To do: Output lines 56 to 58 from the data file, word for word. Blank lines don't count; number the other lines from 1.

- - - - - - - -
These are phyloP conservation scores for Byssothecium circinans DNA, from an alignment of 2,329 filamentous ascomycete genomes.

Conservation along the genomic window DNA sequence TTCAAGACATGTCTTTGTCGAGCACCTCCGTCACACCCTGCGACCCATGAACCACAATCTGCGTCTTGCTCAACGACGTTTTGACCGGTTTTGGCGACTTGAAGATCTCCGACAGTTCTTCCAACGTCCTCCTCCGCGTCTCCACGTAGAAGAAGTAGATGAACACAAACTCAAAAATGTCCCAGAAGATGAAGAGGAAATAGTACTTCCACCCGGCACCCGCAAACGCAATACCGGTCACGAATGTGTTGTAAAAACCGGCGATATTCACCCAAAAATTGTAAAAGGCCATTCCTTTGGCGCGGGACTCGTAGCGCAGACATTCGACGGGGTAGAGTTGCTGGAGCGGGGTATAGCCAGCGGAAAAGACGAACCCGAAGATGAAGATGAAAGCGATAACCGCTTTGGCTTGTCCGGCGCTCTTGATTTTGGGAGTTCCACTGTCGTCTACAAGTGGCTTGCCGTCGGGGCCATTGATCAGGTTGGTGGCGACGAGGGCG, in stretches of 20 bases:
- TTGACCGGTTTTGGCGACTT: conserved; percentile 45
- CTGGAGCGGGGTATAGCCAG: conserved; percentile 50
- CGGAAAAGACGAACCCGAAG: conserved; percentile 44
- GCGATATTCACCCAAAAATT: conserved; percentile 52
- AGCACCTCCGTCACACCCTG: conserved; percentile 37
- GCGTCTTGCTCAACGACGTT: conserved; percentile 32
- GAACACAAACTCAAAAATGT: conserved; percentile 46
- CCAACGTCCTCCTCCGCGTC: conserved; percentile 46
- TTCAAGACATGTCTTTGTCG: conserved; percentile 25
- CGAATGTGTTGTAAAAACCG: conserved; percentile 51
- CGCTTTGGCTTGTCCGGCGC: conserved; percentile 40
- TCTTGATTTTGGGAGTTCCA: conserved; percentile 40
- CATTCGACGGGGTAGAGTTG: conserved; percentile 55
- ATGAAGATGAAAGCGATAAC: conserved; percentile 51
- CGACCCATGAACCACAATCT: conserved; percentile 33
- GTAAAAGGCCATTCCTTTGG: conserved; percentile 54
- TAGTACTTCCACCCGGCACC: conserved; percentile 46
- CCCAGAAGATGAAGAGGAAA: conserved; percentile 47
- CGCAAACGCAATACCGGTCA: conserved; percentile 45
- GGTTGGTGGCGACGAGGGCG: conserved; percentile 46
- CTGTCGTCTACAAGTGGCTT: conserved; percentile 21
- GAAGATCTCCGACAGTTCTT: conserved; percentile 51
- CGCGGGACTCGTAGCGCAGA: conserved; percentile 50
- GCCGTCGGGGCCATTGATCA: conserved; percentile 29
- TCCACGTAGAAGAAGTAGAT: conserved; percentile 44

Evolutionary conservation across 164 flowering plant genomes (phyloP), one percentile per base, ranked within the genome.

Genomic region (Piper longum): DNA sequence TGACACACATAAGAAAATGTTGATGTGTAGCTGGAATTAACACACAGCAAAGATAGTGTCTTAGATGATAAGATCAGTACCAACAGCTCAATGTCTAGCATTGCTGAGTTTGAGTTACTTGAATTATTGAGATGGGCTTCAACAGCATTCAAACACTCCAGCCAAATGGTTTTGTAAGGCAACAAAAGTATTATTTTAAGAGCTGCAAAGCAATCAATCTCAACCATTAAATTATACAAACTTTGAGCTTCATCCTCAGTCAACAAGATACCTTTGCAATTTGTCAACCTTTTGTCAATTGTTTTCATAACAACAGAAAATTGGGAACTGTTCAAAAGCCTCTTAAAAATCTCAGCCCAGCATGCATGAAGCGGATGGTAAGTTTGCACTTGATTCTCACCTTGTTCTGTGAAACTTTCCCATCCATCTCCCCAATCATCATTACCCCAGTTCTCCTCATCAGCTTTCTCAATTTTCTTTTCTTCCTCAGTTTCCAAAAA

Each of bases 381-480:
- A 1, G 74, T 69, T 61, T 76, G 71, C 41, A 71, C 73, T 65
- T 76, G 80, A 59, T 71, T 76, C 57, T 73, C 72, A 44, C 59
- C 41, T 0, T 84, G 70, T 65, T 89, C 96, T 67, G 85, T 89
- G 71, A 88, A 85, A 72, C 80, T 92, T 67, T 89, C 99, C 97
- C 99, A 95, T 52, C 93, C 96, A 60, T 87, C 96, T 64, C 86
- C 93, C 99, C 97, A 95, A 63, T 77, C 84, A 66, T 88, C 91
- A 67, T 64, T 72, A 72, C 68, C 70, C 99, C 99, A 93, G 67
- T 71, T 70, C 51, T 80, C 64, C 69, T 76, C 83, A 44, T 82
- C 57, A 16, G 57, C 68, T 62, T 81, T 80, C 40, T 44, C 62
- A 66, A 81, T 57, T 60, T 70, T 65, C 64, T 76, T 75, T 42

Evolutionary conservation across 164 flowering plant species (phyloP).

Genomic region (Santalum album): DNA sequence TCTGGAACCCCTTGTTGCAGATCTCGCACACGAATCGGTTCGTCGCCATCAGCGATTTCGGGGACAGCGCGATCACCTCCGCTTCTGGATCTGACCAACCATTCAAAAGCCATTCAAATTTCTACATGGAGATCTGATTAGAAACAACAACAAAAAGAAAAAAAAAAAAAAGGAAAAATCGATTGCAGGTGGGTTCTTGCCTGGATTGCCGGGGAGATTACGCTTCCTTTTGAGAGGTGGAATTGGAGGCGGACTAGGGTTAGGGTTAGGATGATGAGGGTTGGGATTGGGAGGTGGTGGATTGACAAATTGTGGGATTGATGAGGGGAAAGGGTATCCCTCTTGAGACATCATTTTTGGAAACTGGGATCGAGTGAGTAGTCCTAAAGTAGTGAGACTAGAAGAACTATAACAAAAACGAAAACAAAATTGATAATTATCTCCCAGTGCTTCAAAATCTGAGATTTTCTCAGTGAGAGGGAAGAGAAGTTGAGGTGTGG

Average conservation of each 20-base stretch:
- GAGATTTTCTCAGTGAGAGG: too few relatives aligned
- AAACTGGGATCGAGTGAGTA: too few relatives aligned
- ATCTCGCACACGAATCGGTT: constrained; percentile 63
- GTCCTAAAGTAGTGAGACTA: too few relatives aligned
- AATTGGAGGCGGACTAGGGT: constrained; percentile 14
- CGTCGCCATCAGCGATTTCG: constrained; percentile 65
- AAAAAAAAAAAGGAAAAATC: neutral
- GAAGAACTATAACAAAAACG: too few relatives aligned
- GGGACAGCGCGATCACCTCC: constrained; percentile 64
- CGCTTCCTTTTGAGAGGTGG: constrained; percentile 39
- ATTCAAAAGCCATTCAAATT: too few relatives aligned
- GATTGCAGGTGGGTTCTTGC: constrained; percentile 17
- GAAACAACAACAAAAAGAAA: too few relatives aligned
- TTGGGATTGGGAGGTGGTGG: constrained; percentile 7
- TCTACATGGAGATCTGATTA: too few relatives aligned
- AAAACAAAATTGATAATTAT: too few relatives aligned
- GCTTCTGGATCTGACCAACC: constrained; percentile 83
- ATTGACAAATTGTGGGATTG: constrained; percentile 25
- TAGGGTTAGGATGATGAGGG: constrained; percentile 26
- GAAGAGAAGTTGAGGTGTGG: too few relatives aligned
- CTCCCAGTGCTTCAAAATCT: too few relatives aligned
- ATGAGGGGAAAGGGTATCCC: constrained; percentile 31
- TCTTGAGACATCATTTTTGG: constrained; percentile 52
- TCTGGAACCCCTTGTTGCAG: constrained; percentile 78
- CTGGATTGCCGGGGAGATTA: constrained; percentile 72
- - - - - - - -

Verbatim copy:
- GAAACAACAACAAAAAGAAA: too few relatives aligned
- TTGGGATTGGGAGGTGGTGG: constrained; percentile 7
- TCTACATGGAGATCTGATTA: too few relatives aligned